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Germany wants tougher sanctions against Belarus

Germany wants tougher sanctions against Belarus
German chancellor Angela Merkel is expected to meet Belarusian opposition members on Thursday during the second Eastern Partnership summit in Warsaw.

­Berlin has stressed that Germany is determined to strengthen sanctions against the president of Belarus if the crackdown on opposition and civil society continues.

As the DPA news agency reports, quoting government sources, it is chancellor Merkel who pushed for exclusion of Belarusian president Aleksandr Lukashenko from the summit, giving him a clear signal that it has no intention of putting up with continuing violations of human rights in the country. During the talks, Belarus will be represented by its foreign minister, Sergey Martynov.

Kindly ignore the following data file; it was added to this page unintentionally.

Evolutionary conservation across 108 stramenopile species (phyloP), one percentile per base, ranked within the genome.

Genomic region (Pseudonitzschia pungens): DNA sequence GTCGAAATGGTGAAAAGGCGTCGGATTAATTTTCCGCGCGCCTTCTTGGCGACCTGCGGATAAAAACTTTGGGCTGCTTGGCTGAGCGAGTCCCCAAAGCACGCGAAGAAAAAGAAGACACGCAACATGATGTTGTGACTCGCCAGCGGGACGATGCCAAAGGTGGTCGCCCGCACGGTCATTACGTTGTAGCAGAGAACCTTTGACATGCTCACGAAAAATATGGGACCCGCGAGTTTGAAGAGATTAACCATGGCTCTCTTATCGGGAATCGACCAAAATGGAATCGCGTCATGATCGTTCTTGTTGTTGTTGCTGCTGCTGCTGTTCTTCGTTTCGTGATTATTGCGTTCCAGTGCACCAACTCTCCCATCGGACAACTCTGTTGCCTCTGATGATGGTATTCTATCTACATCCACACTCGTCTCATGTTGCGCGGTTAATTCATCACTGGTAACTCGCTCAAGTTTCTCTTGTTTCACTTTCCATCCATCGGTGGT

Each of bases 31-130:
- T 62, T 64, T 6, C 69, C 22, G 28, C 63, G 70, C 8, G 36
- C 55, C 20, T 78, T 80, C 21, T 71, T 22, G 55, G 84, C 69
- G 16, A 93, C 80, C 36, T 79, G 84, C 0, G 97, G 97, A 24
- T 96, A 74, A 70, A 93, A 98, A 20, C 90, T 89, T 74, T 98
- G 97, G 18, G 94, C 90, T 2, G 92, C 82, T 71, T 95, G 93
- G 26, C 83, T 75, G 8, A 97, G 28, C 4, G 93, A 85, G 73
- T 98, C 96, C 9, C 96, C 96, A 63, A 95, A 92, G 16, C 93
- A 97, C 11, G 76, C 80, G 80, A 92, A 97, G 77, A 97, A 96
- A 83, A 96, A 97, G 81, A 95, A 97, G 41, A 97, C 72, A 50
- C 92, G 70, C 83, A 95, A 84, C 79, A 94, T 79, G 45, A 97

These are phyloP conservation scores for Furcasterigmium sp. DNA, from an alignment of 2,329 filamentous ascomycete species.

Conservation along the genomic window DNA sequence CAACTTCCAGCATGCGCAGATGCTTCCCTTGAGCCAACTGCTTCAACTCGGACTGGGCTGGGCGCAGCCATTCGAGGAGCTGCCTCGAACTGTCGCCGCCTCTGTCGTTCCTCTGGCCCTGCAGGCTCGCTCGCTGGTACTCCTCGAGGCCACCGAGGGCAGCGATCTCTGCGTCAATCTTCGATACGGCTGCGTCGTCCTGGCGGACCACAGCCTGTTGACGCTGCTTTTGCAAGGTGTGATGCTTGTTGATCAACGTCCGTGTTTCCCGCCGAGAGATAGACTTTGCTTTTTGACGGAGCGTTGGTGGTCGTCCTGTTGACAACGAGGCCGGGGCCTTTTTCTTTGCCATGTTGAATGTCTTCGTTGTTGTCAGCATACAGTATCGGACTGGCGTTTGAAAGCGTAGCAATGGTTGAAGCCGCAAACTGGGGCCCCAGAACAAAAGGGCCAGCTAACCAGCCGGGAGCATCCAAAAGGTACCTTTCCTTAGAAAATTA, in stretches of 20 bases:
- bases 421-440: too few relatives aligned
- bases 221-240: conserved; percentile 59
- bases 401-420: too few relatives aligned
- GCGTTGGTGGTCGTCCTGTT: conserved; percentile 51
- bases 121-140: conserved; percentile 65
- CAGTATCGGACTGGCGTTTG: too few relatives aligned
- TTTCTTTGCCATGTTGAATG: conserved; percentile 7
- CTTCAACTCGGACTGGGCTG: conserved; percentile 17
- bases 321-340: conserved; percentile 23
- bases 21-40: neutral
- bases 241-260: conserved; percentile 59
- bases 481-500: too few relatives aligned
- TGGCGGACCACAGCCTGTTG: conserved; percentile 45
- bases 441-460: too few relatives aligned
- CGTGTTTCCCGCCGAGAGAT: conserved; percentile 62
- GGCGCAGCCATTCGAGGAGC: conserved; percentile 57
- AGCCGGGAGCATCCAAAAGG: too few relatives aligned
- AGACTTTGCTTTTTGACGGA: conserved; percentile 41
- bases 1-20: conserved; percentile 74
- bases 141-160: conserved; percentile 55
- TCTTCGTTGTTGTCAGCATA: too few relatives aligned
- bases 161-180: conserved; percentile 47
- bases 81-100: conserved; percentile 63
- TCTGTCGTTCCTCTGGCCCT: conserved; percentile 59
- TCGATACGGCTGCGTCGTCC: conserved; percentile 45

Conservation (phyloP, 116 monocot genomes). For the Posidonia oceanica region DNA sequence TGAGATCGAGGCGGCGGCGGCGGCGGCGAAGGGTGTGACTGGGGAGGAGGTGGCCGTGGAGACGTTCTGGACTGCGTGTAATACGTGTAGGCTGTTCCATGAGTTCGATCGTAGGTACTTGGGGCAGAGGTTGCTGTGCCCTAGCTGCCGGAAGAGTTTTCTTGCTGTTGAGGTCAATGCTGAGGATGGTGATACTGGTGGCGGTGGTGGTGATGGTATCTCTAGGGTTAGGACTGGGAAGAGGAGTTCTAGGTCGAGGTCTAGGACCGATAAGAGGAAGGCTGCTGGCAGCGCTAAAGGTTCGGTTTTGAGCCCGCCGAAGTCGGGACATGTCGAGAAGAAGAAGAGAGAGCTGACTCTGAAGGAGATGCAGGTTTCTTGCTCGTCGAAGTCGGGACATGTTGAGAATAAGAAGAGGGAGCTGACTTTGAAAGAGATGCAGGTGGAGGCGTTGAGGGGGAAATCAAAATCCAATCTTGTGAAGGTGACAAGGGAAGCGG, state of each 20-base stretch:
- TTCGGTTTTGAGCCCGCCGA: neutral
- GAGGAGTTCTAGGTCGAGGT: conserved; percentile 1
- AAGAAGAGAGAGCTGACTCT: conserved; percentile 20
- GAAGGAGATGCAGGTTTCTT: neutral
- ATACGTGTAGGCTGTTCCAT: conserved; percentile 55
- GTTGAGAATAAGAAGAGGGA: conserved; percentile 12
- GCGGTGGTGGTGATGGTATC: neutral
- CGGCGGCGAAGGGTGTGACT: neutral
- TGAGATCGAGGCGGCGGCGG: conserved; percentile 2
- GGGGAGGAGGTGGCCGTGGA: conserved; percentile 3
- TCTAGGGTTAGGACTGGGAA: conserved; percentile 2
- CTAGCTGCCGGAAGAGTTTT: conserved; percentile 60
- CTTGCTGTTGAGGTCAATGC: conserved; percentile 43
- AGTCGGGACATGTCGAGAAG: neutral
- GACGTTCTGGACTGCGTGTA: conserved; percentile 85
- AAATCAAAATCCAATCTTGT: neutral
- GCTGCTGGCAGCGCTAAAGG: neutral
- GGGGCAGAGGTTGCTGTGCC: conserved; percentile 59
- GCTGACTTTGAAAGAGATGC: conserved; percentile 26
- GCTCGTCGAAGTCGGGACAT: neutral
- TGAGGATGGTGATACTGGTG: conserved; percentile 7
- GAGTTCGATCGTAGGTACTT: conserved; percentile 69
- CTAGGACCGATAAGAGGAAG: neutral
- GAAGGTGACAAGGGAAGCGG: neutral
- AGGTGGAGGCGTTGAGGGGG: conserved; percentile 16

The Eastern partnership project brings together the European Union and six post-Soviet states – Armenia, Azerbaijan, Belarus, Georgia, Moldova and Ukraine. It started its work in May 2009 as a discussion forum for such issues as visa agreements, free trade deals and strategic partnership agreements. Initially, there was much debate as to whether to include Belarus which is viewed as an authoritarian dictatorship in Europe, but eventually it was invited to participate.

It has been almost a year of tough repression of the opposition in Belarus. The crackdown followed last December’s presidential election which contested by the opposition. Three former presidential candidates are still in prison. Some opposition members have been released, though not rehabilitated.

Lukashenko and more than 100 politicians considered to be involved in persecution of his opponents have been banned from entering the EU, while their accounts in European banks have been frozen.

As the agency’s source said, sanctions can be extended to more officials, in particular to those taking part in legal action against dissidents.